Uncharted's weird. I'm normally able to disconnect the narrative and the gameplay of a game if it serves to keep both make sense, e.g., I'm willing to accept the violence in UC as a necessary gameplay concession even if it is at odds with nice guy Drake, PROVIDING the story doesn't make reference to it. Which it does at the end of two. So the only way I can read Uncharted now is that Drake is just the biggest fucking psychopath on the planet who's attempts to laugh off a situation are just overwhelmingly inappropriate.
Mowgers's forum posts
@InternetCrab: Weapon upgrades, i.e. Predator I to Predator II are bought on the Normandy from a terminal to the left of the procurement interface, near the upgrade bench. Guns go up to mark V, and improve damage, accuracy and magazine capacity as they go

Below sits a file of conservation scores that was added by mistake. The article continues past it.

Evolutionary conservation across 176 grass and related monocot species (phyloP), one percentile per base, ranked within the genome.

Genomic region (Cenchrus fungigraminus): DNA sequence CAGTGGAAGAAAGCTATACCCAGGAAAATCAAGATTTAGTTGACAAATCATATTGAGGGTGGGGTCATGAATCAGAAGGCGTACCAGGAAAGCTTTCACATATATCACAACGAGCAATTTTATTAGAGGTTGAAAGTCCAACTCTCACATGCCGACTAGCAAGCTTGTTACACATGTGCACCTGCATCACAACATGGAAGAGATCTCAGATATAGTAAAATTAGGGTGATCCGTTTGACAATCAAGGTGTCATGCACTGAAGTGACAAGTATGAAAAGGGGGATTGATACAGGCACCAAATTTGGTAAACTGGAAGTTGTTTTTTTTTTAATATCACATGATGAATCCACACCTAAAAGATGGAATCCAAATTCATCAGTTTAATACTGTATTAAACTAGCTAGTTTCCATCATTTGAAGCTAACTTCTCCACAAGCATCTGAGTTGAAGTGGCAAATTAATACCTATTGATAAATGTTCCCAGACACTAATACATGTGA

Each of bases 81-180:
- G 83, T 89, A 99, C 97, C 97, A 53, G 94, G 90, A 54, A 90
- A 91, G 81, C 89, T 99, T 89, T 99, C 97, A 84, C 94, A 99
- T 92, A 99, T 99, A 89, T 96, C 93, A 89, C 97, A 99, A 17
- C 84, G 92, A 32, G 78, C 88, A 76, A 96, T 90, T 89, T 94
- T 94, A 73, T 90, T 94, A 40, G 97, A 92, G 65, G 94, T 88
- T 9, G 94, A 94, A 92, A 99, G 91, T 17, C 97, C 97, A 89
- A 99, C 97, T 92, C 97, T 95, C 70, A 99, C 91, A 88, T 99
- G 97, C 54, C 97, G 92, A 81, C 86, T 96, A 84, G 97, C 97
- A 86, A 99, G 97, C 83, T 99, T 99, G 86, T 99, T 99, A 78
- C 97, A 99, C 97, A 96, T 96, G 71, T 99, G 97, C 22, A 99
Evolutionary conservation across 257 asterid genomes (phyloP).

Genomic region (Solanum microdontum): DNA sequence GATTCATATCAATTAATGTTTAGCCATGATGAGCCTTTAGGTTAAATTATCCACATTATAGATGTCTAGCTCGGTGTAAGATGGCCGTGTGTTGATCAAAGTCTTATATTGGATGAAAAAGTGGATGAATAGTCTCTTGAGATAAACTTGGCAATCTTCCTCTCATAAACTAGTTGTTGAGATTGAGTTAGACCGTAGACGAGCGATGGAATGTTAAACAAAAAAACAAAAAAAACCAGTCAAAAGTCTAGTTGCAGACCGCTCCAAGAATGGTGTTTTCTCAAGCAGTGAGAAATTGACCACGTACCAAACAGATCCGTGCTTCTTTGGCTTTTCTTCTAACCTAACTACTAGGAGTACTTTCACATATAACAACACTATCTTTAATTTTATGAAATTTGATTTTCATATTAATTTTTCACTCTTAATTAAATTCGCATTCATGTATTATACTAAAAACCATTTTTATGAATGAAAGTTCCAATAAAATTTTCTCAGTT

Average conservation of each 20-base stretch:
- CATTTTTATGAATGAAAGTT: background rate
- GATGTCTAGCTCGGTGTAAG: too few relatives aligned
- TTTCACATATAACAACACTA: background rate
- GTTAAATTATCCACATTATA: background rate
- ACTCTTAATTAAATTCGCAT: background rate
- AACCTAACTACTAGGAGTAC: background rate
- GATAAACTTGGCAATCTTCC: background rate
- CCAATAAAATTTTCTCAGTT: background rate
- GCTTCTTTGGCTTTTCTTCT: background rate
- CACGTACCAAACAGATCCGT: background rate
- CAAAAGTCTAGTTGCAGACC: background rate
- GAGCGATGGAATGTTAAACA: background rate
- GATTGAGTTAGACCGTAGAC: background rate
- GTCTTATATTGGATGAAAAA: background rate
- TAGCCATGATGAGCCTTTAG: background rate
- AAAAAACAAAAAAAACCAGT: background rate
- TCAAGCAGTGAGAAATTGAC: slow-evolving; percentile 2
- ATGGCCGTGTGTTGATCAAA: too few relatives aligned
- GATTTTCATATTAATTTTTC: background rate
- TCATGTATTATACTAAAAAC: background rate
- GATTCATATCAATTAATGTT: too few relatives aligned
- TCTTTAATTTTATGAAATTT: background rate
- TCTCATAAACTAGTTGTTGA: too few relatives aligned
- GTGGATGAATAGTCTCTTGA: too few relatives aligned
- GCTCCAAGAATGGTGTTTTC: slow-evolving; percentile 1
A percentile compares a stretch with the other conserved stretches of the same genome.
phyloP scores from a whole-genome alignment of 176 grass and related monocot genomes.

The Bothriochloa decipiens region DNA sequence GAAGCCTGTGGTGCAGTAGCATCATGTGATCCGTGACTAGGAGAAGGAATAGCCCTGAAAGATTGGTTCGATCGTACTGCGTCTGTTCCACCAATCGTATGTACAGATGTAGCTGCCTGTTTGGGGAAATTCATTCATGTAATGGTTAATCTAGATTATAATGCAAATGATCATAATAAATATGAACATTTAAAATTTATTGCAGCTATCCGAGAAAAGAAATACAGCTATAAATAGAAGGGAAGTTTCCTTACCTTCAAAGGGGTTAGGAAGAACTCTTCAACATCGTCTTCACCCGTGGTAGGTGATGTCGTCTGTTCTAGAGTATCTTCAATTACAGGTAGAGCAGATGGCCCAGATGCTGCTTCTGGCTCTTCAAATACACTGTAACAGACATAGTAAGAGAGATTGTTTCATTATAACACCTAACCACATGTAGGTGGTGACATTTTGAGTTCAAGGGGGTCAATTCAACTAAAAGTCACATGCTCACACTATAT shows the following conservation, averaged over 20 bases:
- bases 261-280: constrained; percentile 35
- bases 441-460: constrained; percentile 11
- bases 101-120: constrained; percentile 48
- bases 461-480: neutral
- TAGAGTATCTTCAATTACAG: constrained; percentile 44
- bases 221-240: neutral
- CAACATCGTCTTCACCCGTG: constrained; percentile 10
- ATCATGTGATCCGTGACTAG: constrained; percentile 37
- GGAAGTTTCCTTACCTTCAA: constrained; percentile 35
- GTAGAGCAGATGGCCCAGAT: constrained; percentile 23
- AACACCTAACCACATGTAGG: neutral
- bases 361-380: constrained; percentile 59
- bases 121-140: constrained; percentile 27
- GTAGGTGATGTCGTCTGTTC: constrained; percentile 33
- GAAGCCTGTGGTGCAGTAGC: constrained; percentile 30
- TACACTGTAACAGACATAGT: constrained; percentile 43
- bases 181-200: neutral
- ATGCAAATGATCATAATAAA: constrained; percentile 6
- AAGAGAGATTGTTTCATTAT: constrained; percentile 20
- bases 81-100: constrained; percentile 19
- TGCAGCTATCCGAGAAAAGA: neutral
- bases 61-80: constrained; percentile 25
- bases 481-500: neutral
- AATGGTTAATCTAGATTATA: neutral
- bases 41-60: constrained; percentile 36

Are you playing a soldier? If not, lose all but the essential weapons to minimize power recharge times. Second, you should really have upgraded those guns by now.... do you have an earlier save where you can play with your loadout a bit?
Tactically it's probably a tank, but even then that doesn't really apply anymore. Socially there isn't a good parallel either, unless you want to be cynical. Democracy and advancing technology put an end (by and large) to some rich twat on a horse charging down some peasants. One of the battles of the Hundred Years War saw hundred of French knights killed by regular Welsh longbowmen in a single failed charge, that was really a major turning point of armoured charges vs technology. The last major use of horseback cavalry in wartime was probably during WW1, where they were replaced by tanks after facing down too many machine guns, though now even tanks are facing the same problem vs anti tank weapons the size of a poster tube. Fact is there's no call for someone who is rich and martially skilled, a person of money nowadays who would want to be 'chivalrous' or 'virtuous' would, as has been said earlier, likely be a philanthropist or some such. We've replaced military heroes with sporting figures as role models in terms of respecting physical skill and technique.